Louisiana has tapped an $82 million share of federal oil money to help prevent its coastal communities, including Terrebonne and Lafourche, from becoming the next Atlantis.
Its the first major allotment under a 2006 law that increased the amount of revenue coastal states get from drilling in federal waters off their coasts. The Gulf of Mexico Energy Security Act will send Louisiana and other Gulf Coast states 37.5 percent of that revenue, billions of dollars in coming years.
GOMESA is a significant source of money for Louisiana's $50 billion, 50-year coastal master plan to deal with coastal erosion, rising seas, sinking land and hurricanes.
In case you haven't heard, not everybody is happy about this deal.
GOMESA proponents contend the federal law gives states a fair share of revenue from oil drilled off their coasts, money they can use to repair environmental damage caused by such activity. Opponents say the money belongs to the federal government, not the states.
Anyone who wants to understand the basic arguments on both sides will get a great primer by watching a replay of Thursday's hearing on the issue in Washington, which I've included with this column at houmatoday.com and dailycomet.com. The points officials made during the House Natural Resources Committee hearing are not new, but both sides articulate their cases well.
Among those testifying were Terrebonne Levee Director Reggie Dupre, Port Fourchon Executive Director Chett Chiasson and former Democratic U.S. Sen. Mary Landrieu, one of GOMESA's chief architects.
Some of the most interesting debate started after John Barry, a former New Orleans area levee board member, told the committee the state and Congress should hold oil companies accountable for damage they caused to Louisiana's wetlands. Barry has led efforts to get levee boards and coastal parishes to sue oil companies for drilling-related environmental damage. Barry said the federal government is also responsible after flood-control levees built along the Mississippi River cut off the fresh water and sediment that built and sustained Louisiana's coastal wetlands.
"It's time for everyone to step up and address the problem -- together," Barry said.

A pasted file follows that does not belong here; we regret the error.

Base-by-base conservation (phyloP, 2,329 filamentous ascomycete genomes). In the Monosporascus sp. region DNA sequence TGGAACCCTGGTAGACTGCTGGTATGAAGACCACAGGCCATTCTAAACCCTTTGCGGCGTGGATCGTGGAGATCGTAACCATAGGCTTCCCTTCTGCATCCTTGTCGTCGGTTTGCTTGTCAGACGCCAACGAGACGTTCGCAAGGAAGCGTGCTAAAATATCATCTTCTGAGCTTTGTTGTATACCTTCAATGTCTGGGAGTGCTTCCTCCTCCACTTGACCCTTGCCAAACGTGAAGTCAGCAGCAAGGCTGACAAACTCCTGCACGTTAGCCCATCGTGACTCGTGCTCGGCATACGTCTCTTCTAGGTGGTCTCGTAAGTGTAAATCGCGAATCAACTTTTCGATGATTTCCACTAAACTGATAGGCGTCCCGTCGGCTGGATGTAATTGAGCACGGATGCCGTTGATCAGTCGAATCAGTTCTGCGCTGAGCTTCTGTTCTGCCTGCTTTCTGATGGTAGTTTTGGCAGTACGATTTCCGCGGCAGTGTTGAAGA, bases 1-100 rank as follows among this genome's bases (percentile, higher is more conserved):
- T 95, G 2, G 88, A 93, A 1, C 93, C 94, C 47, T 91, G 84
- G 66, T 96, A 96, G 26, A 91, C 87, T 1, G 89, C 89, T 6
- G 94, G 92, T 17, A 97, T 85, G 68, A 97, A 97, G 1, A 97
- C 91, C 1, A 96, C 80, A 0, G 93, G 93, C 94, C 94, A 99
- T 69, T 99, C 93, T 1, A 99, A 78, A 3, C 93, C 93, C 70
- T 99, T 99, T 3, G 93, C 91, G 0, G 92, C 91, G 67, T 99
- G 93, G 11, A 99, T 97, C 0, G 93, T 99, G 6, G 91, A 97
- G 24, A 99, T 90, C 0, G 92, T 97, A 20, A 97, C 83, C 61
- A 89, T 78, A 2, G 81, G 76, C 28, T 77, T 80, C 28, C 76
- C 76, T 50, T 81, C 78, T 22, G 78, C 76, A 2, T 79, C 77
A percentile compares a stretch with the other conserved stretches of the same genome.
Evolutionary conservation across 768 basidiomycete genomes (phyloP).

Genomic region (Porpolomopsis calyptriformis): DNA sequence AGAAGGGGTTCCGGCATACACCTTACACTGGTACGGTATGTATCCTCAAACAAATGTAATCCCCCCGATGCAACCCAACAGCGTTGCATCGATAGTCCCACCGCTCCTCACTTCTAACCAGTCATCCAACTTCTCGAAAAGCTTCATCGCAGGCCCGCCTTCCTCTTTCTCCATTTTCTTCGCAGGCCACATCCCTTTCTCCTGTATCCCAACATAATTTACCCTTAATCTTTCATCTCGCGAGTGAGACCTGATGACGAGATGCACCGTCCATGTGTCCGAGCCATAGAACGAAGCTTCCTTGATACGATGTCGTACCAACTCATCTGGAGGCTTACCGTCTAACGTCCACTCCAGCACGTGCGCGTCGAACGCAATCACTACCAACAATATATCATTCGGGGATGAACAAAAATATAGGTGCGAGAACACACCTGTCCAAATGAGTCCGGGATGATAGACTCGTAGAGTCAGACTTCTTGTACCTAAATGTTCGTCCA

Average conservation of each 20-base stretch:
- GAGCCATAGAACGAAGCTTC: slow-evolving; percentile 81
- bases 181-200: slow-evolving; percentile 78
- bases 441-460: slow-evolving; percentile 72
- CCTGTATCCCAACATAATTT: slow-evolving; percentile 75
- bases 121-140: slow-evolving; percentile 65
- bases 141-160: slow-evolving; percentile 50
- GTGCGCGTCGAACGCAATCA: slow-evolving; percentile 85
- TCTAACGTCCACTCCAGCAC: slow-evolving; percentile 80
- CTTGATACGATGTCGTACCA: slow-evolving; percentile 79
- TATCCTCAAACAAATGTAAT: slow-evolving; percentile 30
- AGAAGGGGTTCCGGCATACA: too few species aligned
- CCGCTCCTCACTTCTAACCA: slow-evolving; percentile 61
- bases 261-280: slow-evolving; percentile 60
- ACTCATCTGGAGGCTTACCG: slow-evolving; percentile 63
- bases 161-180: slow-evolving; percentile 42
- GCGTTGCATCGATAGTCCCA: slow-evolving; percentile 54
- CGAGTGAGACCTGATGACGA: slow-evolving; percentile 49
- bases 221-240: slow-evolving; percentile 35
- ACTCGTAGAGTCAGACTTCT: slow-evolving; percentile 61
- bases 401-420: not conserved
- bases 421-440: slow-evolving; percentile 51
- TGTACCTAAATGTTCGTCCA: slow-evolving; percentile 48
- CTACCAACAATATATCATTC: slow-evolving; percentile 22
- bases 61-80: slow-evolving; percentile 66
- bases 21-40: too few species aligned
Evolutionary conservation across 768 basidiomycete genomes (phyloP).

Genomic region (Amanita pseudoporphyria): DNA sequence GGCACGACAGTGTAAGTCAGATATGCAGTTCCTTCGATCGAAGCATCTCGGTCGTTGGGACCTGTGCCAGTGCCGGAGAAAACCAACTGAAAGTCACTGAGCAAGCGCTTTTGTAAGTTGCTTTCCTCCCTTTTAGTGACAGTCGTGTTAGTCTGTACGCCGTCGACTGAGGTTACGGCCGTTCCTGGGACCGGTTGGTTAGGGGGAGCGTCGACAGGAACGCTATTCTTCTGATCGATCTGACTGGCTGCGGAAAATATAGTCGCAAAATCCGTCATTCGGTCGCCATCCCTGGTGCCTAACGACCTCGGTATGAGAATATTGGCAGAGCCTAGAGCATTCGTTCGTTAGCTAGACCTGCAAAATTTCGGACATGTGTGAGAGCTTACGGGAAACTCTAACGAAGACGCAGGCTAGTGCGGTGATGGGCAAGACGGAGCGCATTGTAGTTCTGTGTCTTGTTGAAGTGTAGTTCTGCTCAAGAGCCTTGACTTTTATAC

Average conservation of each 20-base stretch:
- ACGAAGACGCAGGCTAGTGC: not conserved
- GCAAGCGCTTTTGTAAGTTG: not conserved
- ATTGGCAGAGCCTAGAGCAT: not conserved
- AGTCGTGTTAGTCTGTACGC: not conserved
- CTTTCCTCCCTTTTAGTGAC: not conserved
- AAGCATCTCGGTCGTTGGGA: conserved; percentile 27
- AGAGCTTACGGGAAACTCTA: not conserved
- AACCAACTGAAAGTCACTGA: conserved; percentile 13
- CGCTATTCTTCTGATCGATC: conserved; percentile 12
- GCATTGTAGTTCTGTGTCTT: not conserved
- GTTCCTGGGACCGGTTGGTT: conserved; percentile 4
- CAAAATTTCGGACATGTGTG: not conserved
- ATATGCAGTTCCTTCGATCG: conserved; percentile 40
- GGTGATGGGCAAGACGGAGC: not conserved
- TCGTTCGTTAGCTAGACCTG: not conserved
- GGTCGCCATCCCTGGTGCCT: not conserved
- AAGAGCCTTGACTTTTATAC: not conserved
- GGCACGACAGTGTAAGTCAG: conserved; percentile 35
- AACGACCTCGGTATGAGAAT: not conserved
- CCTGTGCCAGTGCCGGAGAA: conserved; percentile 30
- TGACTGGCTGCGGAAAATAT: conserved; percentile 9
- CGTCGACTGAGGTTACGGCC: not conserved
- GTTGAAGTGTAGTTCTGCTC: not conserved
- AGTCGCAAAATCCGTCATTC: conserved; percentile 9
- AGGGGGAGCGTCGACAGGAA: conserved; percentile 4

Here are a few of the other points made during the hearing:
"There is ... a fundamental disconnect here,” said Rep. Alan Lowenthal, D-Calif., a committee member. “On the one hand, the argument goes that Louisiana needs more money from offshore oil and gas to combat the damages arising from those oil and gas activities. On the other hand, many of the same people making that argument will fight any effort to hold the oil and gas industry accountable for some of the damage and will consistently support that industry's agenda of more access and less regulations."
"Asking Lafourche and Terrebonne parishes to sue the oil and gas industry would be like asking Florida to sue the cruise line industry, asking Las Vegas to sue the casino industry, asking New York City to sue the finance industry," Landrieu countered. "It is really an unfair inference. It infers that the people of Lafourche and Terrebonne don't care about their hunting, their wetlands, their fishing. ... We value our environment. The question is not about, in this committee, what oil and gas is doing. The question is, what is the federal government doing to share these revenues fairly?"
"The efforts and sacrifices of the people of coastal Louisiana have paved the way for the economic expansion of this country," Dupre told the committee, referring to the oil and gas the area supplies. "The delta region of Louisiana has been sacrificed to accommodate the building of Mississippi River levees in the early 20th century. The rates of subsidence and coastal erosion were exponentially advanced, and the problems that we are facing today are the result. Navigation and commerce throughout the country has been saved, the heartland has been spared flooding of the mighty river, and the positive economic impact of this work to the country is immeasurable. But my region is gasping for survival as a result."
One of the most refreshing things about Thursday's debate was that it focused on important ideas and convictions rather that partisan bickering. Both sides make a convincing case, and there is plenty of middle ground and room for compromise. Barry makes that point clearly: "It's time for everyone to step up and address the problem -- together."
-- Executive Editor Keith Magill can be reached at 857-2201 email@example.com.